Delayed Intervention Makes Eliminating Monkeypox More Difficult

While monkeypox cases seem to be stabilizing, stronger and better-adapted variants may still evolve, according to new UMD research.

Vaccinations and lifestyle adjustments in at risk-populations have enabled public health authorities to gradually get a better handle on monkeypox in the U.S., but a new study warns that it’s too soon to relax.

Philip Johnson diagram
This electron microscopic image depicts monkeypox virus particles obtained from a sample associated with the 2003 prairie dog outbreak. On the left are mature, oval-shaped particles. On the right are crescents and spherical particles of immature virions. Courtesy of CDC/Cynthia Goldsmith.

“Just because a disease like monkeypox appears controllable does not mean it will stay controllable,” said the paper’s lead author, University of Maryland Biology Assistant Professor Philip Johnson. “Slowly simmering epidemics like monkeypox have a higher probability of evolution during the time frame while case numbers are low. This means that waiting until the number of cases is high again would give monkeypox the opportunity to adapt more substantially to humans.”

The paper, “Evolutionary consequences of delaying intervention for monkeypox,” was published in the medical journal The Lancet on September 21, 2022.

In the paper, Johnson and his co-authors cited other high-profile outbreaks exacerbated by pathogen evolution, including the recent Ebola virus outbreak (2013-16), and the delta and omicron variants of SARS-CoV-2. These evolutionary changes likely made the viruses more difficult to control.

“We expect zoonotic infections—diseases that originate from animals, like Ebola from bats and monkeypox from rodents—to be poorly adapted to people when they first jump between species,” Johnson said. “But given enough time, the pathogens can mutate just a little with each new transmission and become increasingly better at thriving in humans.”

Philip Johnson diagram
Fast-spreading pathogens (when the basic reproductive number R0 is higher) clearly pose an immediate danger. However, slower-spreading pathogens (when R0 is lower) pose a more subtle risk: the large number of transmission events that occur before reaching a large number of infected provides many opportunities for mutation and evolution. Courtesy of Philip Johnson.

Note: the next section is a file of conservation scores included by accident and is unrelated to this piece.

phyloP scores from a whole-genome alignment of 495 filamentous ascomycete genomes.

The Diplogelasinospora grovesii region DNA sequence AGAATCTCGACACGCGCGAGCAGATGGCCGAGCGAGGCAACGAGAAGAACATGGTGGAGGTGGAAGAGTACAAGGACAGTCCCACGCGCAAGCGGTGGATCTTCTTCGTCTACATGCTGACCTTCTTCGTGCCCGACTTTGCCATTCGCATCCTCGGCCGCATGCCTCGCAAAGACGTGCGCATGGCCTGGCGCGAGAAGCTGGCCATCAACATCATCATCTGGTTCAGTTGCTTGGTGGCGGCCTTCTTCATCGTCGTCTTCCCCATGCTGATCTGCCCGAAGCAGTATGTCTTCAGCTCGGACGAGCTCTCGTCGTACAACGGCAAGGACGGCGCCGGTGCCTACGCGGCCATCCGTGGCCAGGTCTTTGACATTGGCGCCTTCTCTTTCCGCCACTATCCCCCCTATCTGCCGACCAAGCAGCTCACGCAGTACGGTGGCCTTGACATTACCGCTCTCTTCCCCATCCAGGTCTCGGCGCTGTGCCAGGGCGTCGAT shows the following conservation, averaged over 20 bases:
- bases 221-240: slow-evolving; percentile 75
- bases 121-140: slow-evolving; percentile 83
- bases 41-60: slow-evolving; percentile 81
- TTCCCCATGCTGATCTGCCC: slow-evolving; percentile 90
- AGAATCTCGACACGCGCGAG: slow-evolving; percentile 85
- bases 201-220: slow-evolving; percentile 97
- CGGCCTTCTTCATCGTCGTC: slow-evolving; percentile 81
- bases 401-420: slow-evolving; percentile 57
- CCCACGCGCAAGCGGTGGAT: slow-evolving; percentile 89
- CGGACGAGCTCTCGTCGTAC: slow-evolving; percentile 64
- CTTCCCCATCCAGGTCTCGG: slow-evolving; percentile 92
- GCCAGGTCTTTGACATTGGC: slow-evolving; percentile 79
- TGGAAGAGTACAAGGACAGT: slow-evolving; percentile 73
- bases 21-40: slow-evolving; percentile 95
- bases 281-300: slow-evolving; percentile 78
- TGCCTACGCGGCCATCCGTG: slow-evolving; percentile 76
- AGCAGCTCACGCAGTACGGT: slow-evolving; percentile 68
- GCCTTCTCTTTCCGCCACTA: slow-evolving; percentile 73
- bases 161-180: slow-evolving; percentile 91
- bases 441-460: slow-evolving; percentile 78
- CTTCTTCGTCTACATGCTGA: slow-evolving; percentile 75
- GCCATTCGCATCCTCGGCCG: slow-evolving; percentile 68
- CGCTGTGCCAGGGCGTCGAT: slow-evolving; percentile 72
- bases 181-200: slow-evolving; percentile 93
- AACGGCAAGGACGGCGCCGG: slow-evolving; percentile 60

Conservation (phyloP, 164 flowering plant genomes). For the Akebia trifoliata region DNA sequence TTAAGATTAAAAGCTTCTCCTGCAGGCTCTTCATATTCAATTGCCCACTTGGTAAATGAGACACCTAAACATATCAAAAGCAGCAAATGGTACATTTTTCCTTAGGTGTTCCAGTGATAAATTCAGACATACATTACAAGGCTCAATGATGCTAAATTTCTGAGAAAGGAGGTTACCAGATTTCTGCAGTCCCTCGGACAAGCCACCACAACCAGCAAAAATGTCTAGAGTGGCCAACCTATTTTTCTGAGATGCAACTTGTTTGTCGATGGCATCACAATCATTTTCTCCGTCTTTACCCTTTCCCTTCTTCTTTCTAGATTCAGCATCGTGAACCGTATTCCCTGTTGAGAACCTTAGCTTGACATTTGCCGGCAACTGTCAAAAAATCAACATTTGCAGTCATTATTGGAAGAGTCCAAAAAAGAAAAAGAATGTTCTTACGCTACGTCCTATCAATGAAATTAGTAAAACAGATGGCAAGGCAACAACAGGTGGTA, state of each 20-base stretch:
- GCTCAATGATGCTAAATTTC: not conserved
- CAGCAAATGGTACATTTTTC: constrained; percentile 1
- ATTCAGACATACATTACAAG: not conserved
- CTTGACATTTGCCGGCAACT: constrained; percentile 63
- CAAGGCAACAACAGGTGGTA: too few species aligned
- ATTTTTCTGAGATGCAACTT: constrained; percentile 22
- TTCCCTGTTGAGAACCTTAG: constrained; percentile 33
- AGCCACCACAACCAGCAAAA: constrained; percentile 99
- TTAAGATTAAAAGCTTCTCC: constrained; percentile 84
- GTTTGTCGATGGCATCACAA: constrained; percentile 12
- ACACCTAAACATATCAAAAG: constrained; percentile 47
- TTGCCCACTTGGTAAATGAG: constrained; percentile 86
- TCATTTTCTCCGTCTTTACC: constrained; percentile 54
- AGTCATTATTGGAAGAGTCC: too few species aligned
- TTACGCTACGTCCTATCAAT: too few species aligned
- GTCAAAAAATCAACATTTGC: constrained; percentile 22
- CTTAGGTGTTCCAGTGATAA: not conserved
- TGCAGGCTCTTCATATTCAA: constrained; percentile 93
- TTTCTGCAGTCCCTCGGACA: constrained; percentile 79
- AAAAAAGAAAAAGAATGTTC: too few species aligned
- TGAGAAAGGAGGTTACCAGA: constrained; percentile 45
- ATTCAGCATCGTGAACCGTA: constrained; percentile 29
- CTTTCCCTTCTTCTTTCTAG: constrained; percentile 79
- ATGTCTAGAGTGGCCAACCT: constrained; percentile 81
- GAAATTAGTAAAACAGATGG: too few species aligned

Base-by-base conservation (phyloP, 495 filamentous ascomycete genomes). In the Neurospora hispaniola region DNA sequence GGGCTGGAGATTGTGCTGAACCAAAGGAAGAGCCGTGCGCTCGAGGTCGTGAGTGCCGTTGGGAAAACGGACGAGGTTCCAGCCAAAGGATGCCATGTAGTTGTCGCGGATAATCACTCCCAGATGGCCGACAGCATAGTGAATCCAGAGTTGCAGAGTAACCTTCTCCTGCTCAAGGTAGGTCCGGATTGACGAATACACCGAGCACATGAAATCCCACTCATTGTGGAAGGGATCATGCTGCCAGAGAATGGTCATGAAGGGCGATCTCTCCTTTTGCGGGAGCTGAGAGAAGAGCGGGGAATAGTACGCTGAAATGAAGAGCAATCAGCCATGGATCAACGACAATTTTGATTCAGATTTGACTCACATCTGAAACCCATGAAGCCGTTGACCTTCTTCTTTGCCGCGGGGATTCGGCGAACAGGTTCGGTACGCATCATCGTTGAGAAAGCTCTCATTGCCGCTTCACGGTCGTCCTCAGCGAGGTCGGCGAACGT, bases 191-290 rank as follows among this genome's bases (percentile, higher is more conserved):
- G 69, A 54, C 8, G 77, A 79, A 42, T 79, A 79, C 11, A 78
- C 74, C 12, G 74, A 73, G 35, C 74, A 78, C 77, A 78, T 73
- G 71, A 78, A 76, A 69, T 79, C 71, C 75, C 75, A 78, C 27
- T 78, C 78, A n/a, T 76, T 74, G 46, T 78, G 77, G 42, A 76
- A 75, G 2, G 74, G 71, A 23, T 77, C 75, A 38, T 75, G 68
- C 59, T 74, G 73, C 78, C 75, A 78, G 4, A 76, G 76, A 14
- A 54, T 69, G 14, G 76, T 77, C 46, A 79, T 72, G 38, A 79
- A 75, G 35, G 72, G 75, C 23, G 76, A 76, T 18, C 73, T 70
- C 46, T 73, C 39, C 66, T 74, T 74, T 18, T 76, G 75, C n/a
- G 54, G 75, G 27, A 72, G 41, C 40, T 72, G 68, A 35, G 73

The team hopes that its research will encourage policymakers to avoid complacency and procrastination when tackling seemingly “controllable” viruses like monkeypox. If implemented quickly and consistently enough throughout an epidemic’s lifecycle, control measures like contact tracing or vaccination may give public health authorities the best chance to fully eradicate the outbreak before significant evolution occurs. In the long term, the team’s goal is to increase global responses to any zoonotic infection in its earliest iteration—when it is relatively cheaper and easier to control.

“Pathogen evolution can’t be stopped, but it can definitely be slowed by control measures,” Johnson said. “We have finite public health resources, meaning that we need more research to develop tools that can identify possible early-stage evolutionary adaptations and help guide control efforts to where they’ll be most effective." 


This research was supported by the Swiss National Science Foundation (Award No. 31003A_179170) and the U.S. National Institutes of Health (Award Nos. U01 AI 150747 and U01 AI 144616). This story does not necessarily reflect the views of these organizations.

In addition to Johnson, co-authors of the paper include researchers from the University of Washington, Seattle; ETH Zurich; the University of Florida; Fred Hutchison Cancer Center; and Emory University.

The paperEvolutionary consequences of delaying intervention for monkeypox,” was published in the medical journal The Lancet on September 21, 2022.

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